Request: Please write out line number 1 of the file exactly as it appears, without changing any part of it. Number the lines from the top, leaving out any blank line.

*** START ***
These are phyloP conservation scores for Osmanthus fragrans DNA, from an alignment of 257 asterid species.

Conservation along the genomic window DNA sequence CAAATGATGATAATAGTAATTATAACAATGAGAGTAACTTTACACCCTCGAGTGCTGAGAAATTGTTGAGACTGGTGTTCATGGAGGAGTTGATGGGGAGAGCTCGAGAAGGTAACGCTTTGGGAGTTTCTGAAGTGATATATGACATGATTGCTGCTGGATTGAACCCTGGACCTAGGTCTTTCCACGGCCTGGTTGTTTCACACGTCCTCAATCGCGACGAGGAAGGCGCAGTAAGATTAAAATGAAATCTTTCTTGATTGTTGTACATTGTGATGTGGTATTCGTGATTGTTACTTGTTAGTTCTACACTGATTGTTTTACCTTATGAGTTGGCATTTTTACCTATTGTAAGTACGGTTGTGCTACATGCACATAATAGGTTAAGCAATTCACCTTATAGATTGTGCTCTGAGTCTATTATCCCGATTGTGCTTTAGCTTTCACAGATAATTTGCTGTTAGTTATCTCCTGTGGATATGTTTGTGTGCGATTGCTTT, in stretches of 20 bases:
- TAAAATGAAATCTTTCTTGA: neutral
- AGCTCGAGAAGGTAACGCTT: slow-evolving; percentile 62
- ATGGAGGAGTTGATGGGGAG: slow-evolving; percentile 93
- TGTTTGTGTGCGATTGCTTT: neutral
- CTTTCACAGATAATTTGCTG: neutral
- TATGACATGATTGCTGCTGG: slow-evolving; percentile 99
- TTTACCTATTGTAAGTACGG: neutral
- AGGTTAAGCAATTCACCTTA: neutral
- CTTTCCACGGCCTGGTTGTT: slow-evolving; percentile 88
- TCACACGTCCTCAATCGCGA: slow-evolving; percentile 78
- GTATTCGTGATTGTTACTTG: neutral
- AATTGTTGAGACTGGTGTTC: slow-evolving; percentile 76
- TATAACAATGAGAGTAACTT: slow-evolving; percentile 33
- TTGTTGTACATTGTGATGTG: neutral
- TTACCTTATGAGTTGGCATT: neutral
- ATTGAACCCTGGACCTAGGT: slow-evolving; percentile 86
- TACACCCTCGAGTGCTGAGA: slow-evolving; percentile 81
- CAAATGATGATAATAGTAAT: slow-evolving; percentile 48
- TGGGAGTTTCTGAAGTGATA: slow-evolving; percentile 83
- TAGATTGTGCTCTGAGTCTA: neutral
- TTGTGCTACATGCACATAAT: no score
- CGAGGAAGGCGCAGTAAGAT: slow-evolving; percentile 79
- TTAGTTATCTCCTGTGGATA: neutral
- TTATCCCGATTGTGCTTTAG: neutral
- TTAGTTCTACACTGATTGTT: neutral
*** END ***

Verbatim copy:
These are phyloP conservation scores for Osmanthus fragrans DNA, from an alignment of 257 asterid species.